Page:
Print

openquote The project started in 2007 in KwaMemela. At first we knew nothing about FireWise. From 1900 – 2007 we lost livestock, lives, properties and especially horses to fire. Then we came across information about Working on Fire in a magazine called Vuk’uzenzele. Our farmers’ association contacted them and asked for help with fire problems. We wanted to stop the fires that made the community poor. WoF gave the community FireWise education, and taught us how to educate the community. They set up FireWise Teams with people from all ten wards, and they met with all stakeholders and elected a committee. They worked very hard. Now the teams maintain community infrastructure and are well respected. People saw the benefits and wanted to learn more. By 2010-11 fires were reduced by about 75%. This was wonderful. We have nobody who says, “Today’s not my day for working”. If there is a fire, they run, firebeater in hand, knapsack on back. Why? They got what they want from FireWise – help, knowledge and tools. FireWise maintains the land around the schools, crèche, churches and the road: they don’t hesitate. They used to meet once a month, now they meet weekly. They have the job of “chasing the cat from the fireplace” (which is an idiom meaning it is our responsibility to overcome poverty). Communities had no food before, now they have food. They have training on first aid and disaster management. We are preparing a campaign to “Keep KwaMemela Clean”. The main hazard in summer is lightning; two houses were recently hit and burnt down.closedquote

Absalom Mazibuko (“The Grandfather of FireWise”)

                                                                                                                                                                                                                        

                                                                                                                        

openquote Now our stomachs are always full, there is no more hunger because of this project. The project has created more jobs, especially for women. People now have enough food for today and can keep something for tomorrow. We had alien weeds and trees that were drinking the water that was important to people and livestock - our area had become a desert. Once the weeds were gone, the natural grass started growing again, and there was more water in the springs. We started a FireWise insurance scheme. The team members learnt how to be business people, they are happy and appreciate the project. We have built relationships with forestry companies, we have had meetings with them and we work together to solve problems. They run to assist us in fire season.closedquote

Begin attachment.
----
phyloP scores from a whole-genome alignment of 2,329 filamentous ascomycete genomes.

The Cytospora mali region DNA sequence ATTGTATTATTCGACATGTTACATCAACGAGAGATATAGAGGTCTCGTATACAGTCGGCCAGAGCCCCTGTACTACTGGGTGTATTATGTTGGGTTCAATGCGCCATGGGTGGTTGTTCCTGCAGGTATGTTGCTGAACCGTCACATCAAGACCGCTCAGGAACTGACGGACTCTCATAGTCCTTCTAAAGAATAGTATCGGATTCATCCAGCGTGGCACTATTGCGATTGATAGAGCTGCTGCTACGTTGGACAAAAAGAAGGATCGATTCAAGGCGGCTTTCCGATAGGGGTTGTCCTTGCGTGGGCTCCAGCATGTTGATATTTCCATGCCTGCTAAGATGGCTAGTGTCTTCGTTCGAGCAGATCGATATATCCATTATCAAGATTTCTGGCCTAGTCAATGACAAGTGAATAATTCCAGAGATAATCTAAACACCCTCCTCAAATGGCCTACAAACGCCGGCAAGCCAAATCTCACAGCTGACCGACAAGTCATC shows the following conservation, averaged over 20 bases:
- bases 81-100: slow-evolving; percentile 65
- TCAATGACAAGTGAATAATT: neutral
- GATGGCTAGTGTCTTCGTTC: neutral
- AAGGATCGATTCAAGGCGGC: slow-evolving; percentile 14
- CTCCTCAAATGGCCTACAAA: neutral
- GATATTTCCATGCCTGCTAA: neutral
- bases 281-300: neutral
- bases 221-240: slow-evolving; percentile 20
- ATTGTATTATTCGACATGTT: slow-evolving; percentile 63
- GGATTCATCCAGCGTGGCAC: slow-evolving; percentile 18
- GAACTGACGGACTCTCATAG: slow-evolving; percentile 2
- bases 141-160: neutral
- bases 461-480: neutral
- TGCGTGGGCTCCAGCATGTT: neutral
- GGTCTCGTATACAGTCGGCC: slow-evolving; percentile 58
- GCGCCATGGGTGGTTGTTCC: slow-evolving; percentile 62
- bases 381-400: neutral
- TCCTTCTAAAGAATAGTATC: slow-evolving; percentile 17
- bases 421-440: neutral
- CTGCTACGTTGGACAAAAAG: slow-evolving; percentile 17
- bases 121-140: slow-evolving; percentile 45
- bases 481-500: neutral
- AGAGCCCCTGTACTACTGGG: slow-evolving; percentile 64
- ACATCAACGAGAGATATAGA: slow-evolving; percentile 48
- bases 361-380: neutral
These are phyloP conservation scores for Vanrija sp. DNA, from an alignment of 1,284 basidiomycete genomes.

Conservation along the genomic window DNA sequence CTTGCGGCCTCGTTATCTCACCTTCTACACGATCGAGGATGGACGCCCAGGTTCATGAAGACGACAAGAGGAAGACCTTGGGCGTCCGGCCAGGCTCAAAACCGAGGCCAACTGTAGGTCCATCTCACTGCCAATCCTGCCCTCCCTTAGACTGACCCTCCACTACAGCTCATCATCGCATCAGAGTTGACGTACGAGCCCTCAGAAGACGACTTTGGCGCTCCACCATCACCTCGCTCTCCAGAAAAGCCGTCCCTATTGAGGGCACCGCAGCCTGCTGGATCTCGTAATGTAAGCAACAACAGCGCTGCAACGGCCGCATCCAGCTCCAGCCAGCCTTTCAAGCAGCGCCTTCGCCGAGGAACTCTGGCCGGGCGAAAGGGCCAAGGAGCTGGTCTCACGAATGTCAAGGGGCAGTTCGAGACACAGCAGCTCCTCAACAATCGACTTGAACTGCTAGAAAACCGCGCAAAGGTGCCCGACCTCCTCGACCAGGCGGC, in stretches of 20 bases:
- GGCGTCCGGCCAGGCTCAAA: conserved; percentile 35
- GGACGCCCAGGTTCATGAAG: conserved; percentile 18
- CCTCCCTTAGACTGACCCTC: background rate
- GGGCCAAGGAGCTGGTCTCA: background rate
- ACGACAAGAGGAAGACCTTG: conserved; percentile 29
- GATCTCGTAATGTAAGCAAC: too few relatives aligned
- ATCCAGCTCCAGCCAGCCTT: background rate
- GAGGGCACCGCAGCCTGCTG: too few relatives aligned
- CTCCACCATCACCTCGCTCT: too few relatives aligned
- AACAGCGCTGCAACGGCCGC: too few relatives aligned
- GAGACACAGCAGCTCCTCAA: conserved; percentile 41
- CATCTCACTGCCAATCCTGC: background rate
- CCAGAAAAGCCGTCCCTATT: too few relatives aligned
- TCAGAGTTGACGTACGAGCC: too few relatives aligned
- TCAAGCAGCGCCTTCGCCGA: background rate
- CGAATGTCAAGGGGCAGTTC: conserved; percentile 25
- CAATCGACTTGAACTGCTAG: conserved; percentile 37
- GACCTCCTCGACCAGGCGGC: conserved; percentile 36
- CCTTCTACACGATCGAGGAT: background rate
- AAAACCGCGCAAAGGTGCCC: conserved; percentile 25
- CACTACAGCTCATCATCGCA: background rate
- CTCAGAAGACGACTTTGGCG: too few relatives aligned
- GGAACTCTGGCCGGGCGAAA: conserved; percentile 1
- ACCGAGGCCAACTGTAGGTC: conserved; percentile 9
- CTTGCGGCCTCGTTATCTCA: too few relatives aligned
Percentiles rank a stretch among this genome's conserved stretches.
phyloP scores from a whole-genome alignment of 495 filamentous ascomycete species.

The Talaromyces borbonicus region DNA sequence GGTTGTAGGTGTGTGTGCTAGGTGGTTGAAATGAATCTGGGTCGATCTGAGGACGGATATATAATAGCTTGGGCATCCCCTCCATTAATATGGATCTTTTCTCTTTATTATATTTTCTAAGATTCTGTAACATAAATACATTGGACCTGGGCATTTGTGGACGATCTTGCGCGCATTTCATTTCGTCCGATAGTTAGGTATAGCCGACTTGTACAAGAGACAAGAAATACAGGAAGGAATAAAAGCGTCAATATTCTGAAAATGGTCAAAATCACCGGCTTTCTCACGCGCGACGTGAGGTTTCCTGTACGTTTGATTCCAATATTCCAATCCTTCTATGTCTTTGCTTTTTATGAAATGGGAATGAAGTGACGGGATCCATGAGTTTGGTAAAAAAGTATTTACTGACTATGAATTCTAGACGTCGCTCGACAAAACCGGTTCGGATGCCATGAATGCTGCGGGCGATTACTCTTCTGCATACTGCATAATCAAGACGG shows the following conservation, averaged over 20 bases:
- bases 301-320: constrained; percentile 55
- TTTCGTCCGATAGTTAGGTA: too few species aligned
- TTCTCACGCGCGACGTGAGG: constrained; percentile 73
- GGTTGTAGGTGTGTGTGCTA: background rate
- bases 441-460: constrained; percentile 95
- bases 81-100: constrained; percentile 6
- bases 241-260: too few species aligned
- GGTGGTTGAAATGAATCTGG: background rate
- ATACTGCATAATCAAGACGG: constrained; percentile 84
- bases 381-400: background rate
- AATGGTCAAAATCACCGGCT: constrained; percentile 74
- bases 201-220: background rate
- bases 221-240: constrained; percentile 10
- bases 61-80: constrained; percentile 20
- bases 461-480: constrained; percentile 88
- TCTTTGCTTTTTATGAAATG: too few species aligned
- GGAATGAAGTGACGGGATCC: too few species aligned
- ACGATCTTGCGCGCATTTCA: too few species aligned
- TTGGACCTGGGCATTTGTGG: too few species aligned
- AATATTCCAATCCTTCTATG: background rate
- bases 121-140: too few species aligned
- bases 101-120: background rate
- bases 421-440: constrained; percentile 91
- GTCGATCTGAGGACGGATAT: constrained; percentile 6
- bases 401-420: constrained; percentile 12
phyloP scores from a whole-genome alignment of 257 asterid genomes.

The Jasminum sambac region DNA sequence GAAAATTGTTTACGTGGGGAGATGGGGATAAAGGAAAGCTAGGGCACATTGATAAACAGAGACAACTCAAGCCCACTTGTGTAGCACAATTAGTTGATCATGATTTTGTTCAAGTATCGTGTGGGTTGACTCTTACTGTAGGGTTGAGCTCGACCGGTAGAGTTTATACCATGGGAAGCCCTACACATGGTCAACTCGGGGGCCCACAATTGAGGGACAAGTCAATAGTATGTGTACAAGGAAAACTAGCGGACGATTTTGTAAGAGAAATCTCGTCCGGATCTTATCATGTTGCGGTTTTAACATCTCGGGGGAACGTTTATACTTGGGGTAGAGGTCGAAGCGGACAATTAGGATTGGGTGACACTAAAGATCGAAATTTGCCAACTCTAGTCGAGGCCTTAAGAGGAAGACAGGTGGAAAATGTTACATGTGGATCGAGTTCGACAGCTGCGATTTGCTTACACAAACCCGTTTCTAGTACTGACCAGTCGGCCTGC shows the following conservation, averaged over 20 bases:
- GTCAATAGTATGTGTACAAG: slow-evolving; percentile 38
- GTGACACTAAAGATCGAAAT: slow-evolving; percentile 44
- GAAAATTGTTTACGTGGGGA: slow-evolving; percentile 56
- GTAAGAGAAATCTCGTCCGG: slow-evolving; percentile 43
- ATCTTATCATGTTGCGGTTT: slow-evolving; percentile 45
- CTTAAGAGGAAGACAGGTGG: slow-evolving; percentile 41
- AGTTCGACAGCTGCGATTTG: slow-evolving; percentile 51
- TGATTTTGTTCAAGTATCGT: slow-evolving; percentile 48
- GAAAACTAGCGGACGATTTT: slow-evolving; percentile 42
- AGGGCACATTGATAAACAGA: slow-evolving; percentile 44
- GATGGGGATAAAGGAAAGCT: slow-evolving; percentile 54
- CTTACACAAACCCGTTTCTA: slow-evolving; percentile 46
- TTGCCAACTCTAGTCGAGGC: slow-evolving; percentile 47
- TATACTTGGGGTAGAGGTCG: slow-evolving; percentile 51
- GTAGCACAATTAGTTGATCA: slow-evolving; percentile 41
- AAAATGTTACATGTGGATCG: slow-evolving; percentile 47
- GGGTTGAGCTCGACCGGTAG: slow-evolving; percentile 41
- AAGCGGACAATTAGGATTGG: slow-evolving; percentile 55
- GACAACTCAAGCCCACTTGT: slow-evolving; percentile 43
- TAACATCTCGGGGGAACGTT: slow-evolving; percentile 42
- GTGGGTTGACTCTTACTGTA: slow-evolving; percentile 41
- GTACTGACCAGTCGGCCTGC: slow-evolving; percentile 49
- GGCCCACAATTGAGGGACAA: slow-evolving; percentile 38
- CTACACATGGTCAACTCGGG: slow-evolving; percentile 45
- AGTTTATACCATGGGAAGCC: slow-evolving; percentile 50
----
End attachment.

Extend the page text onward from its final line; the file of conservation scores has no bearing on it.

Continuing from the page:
openquote Things have been tried out in KwaMemela before being taken to other areas. We need to say thank you to them, they have shown us that poor communities want to volunteer, if it brings benefits to them, even if the cat is sleeping in the fireplace. Volunteering is an important part of FireWise. The stipend (money for work) has added a new element, it has made things better. We can now give some money for some work. But there are strings attached: we have to report on how the money is spent, and there are rules about how it can be used. closedquote

Val Charlton (Kishugu NPC Managing Director)